CNA conducts analysis for the U.S. Navy, the Department of Defense (DOD), and other sponsors, ranging across policy, strategy, organizational processes, technical performance of military systems, and current operations. Because of the expected impact of autonomy and artificial intelligence (AI) to the character of warfare, CNA has created a Center for Autonomy and Artificial Intelligence to focus on these emerging technologies and their significant role in U.S. defense policy and all the military services. The Center combines CNA's strengths and experience in conducting objective analysis of U.S. military operations with focused expertise in autonomy and other aspects of AI. This report, the first created by the new Center, takes lessons and insights from CNA's body of work for the Navy and the joint force, including CNA's field program of embedded analysts in military commands around the world. Though much of the emerging technology examined in this report is new, the approach of applying lessons from U.S. operations and institutional processes to key challenges in leveraging autonomy and AI continues CNA'S applied research paradigm of exploring many opportunities to resolve or work around challenges that have been seen before. The aim of this report is to anticipate challenges of "Third Offset" implementation based on past lessons, and then provide concrete recommendations for promoting the effective incorporation of autonomy, AI, and related technologies in U.S. military operations. This report discusses making autonomy and AI militarily effective from an acquisition and technology perspective, and how to pursue these capabilities in ways that are consistent with long-standing U.S. values and that promote broader U.S. national interests.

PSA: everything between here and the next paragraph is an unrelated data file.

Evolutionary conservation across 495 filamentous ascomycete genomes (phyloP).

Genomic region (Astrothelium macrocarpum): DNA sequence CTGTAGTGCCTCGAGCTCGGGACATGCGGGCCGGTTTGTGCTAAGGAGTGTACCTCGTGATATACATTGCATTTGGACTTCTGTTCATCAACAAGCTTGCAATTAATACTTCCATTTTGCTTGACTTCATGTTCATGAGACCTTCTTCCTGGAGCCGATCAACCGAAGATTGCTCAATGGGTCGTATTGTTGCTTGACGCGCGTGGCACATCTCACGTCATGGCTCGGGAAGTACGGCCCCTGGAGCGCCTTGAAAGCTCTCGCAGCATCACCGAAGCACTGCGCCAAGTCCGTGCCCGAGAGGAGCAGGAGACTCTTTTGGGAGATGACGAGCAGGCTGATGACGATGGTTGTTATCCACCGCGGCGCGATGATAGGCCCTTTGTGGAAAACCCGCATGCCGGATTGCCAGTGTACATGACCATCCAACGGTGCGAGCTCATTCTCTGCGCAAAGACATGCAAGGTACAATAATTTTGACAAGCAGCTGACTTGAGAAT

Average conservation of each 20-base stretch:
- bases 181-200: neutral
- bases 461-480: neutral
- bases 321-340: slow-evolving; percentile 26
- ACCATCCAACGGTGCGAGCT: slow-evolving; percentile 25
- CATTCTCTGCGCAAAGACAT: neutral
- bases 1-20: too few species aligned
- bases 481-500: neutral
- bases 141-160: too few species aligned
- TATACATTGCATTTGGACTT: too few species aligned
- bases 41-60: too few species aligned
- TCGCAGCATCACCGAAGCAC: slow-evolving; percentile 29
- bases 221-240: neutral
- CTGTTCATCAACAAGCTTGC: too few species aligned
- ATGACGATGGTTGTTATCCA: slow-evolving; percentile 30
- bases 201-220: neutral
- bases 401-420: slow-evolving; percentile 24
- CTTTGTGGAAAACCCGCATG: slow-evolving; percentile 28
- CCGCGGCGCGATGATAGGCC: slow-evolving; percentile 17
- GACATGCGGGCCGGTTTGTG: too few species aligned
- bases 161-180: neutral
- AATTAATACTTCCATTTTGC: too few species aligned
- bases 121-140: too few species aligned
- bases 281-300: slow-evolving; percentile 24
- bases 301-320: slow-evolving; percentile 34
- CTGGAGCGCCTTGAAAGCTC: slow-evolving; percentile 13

The Every Student Succeeds Act (ESSA) provides greater flexibility in state accountability systems than did previous federal legislation. In response, many states continue to refine their accountability systems to include college readiness tests, including college admissions and placement exams. This paper summarizes perspectives of K-12 educators, postsecondary educators, and researchers on these measures to inform policymakers as they revise accountability systems under ESSA.